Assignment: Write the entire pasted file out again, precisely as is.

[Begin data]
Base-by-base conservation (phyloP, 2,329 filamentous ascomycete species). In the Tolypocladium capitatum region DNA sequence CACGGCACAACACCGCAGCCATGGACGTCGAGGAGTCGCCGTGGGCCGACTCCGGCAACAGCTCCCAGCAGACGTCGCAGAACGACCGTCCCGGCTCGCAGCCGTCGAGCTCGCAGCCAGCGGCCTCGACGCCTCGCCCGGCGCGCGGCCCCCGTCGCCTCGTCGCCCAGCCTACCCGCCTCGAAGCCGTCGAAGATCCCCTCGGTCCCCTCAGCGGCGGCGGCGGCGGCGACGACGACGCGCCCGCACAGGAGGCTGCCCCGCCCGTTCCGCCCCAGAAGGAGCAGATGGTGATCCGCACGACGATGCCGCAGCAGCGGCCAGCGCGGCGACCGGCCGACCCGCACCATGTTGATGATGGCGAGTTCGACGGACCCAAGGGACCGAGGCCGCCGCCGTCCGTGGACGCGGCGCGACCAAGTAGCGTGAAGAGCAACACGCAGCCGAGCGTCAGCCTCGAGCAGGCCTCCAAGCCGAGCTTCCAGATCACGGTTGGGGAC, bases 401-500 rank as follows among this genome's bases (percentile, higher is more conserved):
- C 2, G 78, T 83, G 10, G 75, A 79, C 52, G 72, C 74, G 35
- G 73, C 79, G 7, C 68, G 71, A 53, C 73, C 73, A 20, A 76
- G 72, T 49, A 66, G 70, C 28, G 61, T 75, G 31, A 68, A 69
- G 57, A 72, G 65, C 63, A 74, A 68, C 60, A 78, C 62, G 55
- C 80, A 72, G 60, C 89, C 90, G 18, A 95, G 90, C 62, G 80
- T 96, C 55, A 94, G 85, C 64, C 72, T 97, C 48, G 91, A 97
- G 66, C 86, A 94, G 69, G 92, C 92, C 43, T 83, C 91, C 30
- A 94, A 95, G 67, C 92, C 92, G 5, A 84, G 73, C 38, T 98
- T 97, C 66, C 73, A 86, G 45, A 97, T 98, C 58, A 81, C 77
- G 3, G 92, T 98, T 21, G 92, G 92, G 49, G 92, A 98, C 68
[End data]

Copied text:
Base-by-base conservation (phyloP, 2,329 filamentous ascomycete species). In the Tolypocladium capitatum region DNA sequence CACGGCACAACACCGCAGCCATGGACGTCGAGGAGTCGCCGTGGGCCGACTCCGGCAACAGCTCCCAGCAGACGTCGCAGAACGACCGTCCCGGCTCGCAGCCGTCGAGCTCGCAGCCAGCGGCCTCGACGCCTCGCCCGGCGCGCGGCCCCCGTCGCCTCGTCGCCCAGCCTACCCGCCTCGAAGCCGTCGAAGATCCCCTCGGTCCCCTCAGCGGCGGCGGCGGCGGCGACGACGACGCGCCCGCACAGGAGGCTGCCCCGCCCGTTCCGCCCCAGAAGGAGCAGATGGTGATCCGCACGACGATGCCGCAGCAGCGGCCAGCGCGGCGACCGGCCGACCCGCACCATGTTGATGATGGCGAGTTCGACGGACCCAAGGGACCGAGGCCGCCGCCGTCCGTGGACGCGGCGCGACCAAGTAGCGTGAAGAGCAACACGCAGCCGAGCGTCAGCCTCGAGCAGGCCTCCAAGCCGAGCTTCCAGATCACGGTTGGGGAC, bases 401-500 rank as follows among this genome's bases (percentile, higher is more conserved):
- C 2, G 78, T 83, G 10, G 75, A 79, C 52, G 72, C 74, G 35
- G 73, C 79, G 7, C 68, G 71, A 53, C 73, C 73, A 20, A 76
- G 72, T 49, A 66, G 70, C 28, G 61, T 75, G 31, A 68, A 69
- G 57, A 72, G 65, C 63, A 74, A 68, C 60, A 78, C 62, G 55
- C 80, A 72, G 60, C 89, C 90, G 18, A 95, G 90, C 62, G 80
- T 96, C 55, A 94, G 85, C 64, C 72, T 97, C 48, G 91, A 97
- G 66, C 86, A 94, G 69, G 92, C 92, C 43, T 83, C 91, C 30
- A 94, A 95, G 67, C 92, C 92, G 5, A 84, G 73, C 38, T 98
- T 97, C 66, C 73, A 86, G 45, A 97, T 98, C 58, A 81, C 77
- G 3, G 92, T 98, T 21, G 92, G 92, G 49, G 92, A 98, C 68